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Liberia election challenger backs return of former warlord

Opposition leader says Charles Taylor would be welcomed home if acquitted of war crimes

Daniel Howden
Tuesday 11 October 2011 00:00 BST

The man hoping to defeat Ellen Johnson Sirleaf in today's Liberian elections has said he would welcome former warlord Charles Taylor back into the country and that he could return to politics if acquitted of war crimes by the Special Court for Sierra Leone (SCSL).

Winston Tubman, the leader of Liberia's main opposition Congress for Democratic Change (CDC), also warned that he may have trouble controlling his own supporters if the poll goes against them. The presidency will be decided at a runoff next month unless one of the candidates secures more than half of votes cast today.

Mr Tubman, whose coalition includes Mr Taylor's ex-wife, Jewel Howard Taylor, said the former president – identified by the international community as most responsible for the 14 years of war and chaos that ravaged parts of West Africa – remains "innocent until proven guilty" and would have the same rights as other Liberians.

Liberia's second election since the end of the war has been conducted in the shadow of Mr Taylor's war crimes trial at the SCSL where he faces charges including instigating murder, rape and enslavement during the war in neighbouring Sierra Leone that left thousands of people dead. He denies the charges and the court is widely seen to have delayed issuing a verdict in the case until the elections are safely out of the way.

Mr Taylor is still popular with some Liberians and Taylor loyalists have publicly backed the opposition. "He (Charles Taylor) is a Liberian citizen, if he's found not guilty he could come back home," Mr Tubman told The Independent. "Even if we think that some leaders were bad that doesn't mean their supporters are bad."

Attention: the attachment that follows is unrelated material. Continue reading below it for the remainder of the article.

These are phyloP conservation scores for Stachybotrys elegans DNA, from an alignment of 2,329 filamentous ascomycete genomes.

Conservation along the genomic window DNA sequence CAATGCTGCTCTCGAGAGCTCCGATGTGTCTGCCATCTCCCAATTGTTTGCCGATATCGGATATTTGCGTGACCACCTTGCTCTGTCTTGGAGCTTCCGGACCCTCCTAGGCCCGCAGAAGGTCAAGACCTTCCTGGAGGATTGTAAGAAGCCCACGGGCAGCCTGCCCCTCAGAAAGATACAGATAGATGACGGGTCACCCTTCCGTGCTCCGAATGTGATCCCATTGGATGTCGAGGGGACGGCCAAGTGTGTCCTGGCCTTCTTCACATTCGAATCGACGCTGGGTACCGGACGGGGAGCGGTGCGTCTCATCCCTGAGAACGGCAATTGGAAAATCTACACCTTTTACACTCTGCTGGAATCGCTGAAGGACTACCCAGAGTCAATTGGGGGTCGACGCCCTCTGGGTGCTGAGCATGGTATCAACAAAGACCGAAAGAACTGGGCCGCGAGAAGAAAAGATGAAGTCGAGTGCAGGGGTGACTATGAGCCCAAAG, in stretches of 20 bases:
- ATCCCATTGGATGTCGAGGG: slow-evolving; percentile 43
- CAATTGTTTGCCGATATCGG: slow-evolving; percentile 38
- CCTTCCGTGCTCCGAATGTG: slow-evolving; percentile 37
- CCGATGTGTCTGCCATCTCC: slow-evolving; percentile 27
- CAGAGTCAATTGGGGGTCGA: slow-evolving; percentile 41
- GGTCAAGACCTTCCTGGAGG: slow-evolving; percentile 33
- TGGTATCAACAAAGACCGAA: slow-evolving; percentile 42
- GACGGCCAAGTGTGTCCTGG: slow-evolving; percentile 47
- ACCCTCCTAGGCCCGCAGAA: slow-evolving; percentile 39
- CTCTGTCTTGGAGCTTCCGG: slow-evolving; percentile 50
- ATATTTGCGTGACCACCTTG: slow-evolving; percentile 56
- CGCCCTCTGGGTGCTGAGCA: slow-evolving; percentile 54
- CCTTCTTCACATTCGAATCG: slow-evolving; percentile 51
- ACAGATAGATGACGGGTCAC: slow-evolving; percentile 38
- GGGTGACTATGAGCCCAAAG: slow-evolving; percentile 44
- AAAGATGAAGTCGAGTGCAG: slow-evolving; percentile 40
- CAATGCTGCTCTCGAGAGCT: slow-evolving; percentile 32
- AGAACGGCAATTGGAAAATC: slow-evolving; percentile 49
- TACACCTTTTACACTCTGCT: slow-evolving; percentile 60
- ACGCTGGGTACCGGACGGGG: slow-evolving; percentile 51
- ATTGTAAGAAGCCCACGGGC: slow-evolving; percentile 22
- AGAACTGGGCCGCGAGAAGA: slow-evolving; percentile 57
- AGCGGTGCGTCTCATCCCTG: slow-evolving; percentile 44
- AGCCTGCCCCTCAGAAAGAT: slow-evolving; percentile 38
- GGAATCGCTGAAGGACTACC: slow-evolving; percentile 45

Speaking before the vote, with tens of thousands of CDC supporters dancing and chanting in a rainstorm outside, the former ambassador to the UN said that Mr Taylor would be free to become a farmer or "re-enter politics".

He refused to rule out a government position for the man accused of war crimes and suggested that his ex-wife would be part of a new administration if he won today's vote: "People like Jewel Taylor are helping us, and our government would stronger if she had a post in it," he said.

The opposition has told its supporters to expect cheating by the ruling party and said it would issue its own count after polls close. Mr Tubman warned that it would be "difficult to calm down" his supporters if they feel aggrieved by the results.

The Harvard-educated diplomat has recruited the country's football hero George Weah as his vice presidential running mate. The former AC Milan forward is mobbed wherever he goes and campaigns with a rowdy entourage dressed in "Weah All Stars" t-shirts, while his would-be boss (a nephew of the country's longest serving president William Tubman) favours a suit and tie and passes almost unnoticed.

"Every Liberian politician wanted to recruit Weah and I did it," he said.

Charles Taylor

Mr Taylor, 63, is the first African ex-ruler to stand trial for war crimes for his role in the war in neighbouring Sierra Leone, where he backed rebels responsible for atrocities. Mr Taylor used to work for the Liberian President Samuel Doe until he was accused in 1983 of embezzlement and fled to the US. He was jailed there but escaped and returned to Africa to launch a rebellion to topple Mr Doe, which left 250,000 dead. Mr Taylor was president for six years from 1997 when he went into exile in Nigeria.

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